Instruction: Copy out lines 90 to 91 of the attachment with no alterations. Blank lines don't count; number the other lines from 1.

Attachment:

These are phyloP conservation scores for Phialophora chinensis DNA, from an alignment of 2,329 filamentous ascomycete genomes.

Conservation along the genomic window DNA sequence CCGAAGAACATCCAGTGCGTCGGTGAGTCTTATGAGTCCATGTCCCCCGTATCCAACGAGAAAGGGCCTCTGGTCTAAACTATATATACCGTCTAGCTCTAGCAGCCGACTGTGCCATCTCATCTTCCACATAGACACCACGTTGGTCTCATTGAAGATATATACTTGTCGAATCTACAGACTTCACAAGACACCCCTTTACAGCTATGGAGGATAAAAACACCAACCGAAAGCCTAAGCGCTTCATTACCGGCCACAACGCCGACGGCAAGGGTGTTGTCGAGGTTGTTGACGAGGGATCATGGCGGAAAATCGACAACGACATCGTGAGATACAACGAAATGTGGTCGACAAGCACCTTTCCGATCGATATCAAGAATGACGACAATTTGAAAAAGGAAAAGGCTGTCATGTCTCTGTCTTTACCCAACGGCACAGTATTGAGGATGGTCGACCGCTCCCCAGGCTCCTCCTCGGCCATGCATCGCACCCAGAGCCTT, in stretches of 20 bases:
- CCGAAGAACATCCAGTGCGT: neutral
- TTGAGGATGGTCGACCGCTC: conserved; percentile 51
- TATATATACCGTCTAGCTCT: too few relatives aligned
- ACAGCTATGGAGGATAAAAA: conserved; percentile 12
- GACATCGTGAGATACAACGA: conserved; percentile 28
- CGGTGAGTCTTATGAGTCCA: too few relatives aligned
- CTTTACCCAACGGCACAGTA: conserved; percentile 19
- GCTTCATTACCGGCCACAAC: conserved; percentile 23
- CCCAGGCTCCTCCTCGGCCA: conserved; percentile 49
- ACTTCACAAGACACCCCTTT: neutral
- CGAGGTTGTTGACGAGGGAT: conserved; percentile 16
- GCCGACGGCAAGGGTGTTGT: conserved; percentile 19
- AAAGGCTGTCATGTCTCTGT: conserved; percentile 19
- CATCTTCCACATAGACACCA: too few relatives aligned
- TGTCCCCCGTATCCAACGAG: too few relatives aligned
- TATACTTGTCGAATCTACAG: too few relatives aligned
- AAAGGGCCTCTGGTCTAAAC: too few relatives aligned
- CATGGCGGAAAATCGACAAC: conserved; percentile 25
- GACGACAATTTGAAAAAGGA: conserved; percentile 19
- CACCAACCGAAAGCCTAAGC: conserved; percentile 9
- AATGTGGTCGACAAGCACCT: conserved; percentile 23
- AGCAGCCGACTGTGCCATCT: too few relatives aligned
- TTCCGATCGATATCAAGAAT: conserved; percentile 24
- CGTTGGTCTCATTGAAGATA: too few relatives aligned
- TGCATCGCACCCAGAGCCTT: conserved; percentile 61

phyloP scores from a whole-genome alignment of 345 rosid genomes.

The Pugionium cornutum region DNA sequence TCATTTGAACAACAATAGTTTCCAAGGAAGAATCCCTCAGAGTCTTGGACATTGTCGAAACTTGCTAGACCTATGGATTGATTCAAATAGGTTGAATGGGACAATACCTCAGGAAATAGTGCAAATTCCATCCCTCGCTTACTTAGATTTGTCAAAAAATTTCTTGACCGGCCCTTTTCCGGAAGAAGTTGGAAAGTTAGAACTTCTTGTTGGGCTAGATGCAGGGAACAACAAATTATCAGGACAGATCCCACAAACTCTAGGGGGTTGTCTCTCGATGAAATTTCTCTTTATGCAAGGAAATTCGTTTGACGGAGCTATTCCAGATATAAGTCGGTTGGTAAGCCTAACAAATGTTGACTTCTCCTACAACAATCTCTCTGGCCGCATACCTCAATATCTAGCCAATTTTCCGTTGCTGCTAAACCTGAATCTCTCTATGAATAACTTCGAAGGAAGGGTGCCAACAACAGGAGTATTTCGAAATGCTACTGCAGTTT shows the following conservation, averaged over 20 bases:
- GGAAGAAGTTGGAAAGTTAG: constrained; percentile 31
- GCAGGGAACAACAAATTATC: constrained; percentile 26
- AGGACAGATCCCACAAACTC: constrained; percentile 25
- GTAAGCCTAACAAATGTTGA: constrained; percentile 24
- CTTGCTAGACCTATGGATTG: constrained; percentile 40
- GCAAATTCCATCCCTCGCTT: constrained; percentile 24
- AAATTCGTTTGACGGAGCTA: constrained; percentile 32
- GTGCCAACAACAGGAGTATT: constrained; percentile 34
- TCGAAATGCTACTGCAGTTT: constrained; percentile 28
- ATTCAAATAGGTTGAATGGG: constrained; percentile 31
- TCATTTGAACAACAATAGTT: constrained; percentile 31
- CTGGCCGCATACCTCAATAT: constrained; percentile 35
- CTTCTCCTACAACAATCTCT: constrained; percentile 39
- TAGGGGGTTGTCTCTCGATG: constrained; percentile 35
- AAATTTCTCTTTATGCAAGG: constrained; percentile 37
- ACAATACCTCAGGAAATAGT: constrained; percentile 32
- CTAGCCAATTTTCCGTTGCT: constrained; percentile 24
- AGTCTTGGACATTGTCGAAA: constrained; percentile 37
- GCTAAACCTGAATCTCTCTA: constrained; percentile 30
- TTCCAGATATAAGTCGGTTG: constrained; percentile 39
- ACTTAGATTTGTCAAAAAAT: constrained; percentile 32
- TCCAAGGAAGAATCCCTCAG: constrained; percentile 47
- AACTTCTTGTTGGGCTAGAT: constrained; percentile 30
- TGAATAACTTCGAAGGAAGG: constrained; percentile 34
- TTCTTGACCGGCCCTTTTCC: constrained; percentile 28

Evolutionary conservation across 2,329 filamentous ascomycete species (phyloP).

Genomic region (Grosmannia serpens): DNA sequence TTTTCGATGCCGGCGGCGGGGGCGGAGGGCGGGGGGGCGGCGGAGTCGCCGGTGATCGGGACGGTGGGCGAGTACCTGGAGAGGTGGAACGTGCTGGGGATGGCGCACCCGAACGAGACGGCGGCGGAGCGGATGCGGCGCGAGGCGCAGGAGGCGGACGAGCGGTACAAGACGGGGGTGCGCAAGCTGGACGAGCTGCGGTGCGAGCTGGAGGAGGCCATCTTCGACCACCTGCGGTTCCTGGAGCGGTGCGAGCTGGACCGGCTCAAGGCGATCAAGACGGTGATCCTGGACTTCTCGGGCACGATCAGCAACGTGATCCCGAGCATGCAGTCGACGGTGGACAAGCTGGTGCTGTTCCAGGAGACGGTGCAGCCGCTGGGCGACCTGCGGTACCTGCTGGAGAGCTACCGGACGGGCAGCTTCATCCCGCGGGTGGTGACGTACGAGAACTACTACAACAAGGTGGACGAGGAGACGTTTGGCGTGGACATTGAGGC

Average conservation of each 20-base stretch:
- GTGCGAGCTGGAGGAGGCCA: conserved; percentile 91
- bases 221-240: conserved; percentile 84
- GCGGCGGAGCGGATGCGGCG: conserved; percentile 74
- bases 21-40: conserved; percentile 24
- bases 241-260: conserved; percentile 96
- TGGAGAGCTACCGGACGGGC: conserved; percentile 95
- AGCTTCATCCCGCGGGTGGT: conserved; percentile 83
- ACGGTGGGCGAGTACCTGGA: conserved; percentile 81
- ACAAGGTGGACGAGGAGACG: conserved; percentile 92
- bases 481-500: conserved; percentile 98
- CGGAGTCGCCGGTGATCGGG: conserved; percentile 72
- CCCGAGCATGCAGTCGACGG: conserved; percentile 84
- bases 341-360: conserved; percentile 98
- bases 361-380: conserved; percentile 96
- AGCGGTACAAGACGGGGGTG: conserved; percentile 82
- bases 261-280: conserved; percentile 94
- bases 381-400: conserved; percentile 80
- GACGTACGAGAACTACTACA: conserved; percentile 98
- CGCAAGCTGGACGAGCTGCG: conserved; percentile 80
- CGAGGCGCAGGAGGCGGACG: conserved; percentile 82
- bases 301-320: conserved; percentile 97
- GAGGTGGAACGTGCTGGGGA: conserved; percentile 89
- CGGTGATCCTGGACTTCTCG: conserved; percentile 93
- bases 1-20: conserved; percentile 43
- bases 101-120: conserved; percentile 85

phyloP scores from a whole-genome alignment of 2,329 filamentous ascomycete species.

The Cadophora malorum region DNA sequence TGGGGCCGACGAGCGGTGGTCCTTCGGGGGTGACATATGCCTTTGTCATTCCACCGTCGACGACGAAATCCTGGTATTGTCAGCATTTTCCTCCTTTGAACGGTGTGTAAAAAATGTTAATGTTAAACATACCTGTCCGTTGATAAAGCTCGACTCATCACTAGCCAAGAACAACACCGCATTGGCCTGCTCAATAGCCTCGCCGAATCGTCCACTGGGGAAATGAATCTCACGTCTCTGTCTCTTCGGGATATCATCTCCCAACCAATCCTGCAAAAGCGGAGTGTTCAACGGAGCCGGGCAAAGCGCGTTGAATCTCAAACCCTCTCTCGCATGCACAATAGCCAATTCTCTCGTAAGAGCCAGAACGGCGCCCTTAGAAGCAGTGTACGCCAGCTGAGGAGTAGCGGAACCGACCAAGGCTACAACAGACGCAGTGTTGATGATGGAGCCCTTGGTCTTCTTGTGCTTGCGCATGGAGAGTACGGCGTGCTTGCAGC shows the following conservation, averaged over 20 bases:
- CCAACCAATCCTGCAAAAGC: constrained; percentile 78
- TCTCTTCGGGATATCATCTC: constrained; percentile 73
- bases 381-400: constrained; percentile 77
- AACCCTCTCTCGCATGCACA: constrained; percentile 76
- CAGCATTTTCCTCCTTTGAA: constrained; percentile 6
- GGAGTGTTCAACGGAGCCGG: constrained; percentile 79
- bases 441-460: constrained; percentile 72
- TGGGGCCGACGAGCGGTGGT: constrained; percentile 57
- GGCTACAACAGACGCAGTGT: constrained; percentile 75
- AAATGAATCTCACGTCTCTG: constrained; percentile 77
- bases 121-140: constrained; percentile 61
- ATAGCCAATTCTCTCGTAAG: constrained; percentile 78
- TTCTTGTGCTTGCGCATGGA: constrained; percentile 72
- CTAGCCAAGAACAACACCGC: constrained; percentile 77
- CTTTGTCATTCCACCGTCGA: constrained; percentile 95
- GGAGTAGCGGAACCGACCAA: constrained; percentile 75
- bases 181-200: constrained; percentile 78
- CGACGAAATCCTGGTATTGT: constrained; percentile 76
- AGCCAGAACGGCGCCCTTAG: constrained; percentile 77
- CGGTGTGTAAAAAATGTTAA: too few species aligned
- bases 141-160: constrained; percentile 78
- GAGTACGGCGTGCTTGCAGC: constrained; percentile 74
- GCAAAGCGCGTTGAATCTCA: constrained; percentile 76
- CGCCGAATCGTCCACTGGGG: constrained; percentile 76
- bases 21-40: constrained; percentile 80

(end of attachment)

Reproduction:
- GGAGTGTTCAACGGAGCCGG: constrained; percentile 79
- bases 441-460: constrained; percentile 72